Album Review: Jack Sells the Cow by Robert Pollard
Average, Based on 4 Critics
Prefix Magazine - 70 Based on rating 7.0/10
Since 2005, a new Robert Pollard record has meant you're either getting 20 scattershot songs or 12 solidly built, traditionally structured ones. His new album, though, Jack Sells the Cow, doesn't fit into either of these camps. Or it fits into both. It's only 12 songs long, but those songs clock in at just a half-hour, and the songs do jump around to a number of different pop stylings.
While Jack Sells the Cow is the second solo album of 2012 for Guided by Voices main man Robert Pollard, it's set apart from its predecessor, Mouseman Cloud, by its lack of collaboration with any of his GbV bandmates. Initially, Pollard going it alone sounds more or less the same as not. The songs are a little more prog-leaning and a little less pop, more akin to the bloodshot psychedelia of side project Boston Spaceships than the melody-centric fare of the reunited Guided by Voices.
There were times when Robert Pollard seemed to dream of playing to packed stadiums. As is part of indie-rock folklore by now, back in the late ‘90s the ragged group of musicians who played with him in Guided by Voices were disbanded, replaced by a tight, competent backing group. Pollard and this new version of Guided by Voices worked with former Cars lead Ric Ocasek to produce a glossy, punchy, and generally unloved album (Do the Collapse) that was meant to be the band’s major label debut.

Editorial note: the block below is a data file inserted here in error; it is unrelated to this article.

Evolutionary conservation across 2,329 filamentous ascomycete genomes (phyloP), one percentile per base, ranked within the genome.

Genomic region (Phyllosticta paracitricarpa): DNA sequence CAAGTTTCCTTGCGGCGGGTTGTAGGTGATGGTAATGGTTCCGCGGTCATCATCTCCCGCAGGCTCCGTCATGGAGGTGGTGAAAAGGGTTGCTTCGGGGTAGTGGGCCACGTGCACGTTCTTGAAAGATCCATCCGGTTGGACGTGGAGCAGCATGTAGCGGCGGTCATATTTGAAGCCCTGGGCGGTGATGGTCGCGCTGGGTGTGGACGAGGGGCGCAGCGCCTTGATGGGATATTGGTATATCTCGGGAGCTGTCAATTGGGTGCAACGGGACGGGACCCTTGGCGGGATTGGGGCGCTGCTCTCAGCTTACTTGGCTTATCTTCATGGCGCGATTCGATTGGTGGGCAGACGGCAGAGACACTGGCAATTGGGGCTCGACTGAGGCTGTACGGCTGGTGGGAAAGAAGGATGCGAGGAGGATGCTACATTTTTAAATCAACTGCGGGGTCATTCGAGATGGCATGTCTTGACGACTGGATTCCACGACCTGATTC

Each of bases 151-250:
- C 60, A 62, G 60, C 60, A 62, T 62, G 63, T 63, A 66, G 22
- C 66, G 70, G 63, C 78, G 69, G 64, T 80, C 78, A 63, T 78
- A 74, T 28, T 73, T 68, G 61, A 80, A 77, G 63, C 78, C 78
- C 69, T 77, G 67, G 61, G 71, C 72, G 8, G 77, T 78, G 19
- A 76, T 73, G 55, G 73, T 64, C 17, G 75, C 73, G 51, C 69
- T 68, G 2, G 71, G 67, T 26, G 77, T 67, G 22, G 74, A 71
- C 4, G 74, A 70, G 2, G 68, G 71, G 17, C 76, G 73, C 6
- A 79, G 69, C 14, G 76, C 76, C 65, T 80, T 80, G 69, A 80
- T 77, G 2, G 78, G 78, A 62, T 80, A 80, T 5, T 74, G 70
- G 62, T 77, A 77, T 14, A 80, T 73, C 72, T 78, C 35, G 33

Robert Pollard doesn’t need three minutes to make a song stick in your head for the rest of your life. Hell, sometimes he doesn’t need a minute. It’s what separates him from so many others, and he’s been doing it for decades. Time is never an issue for Uncle Bob. Time, as a wise man once ….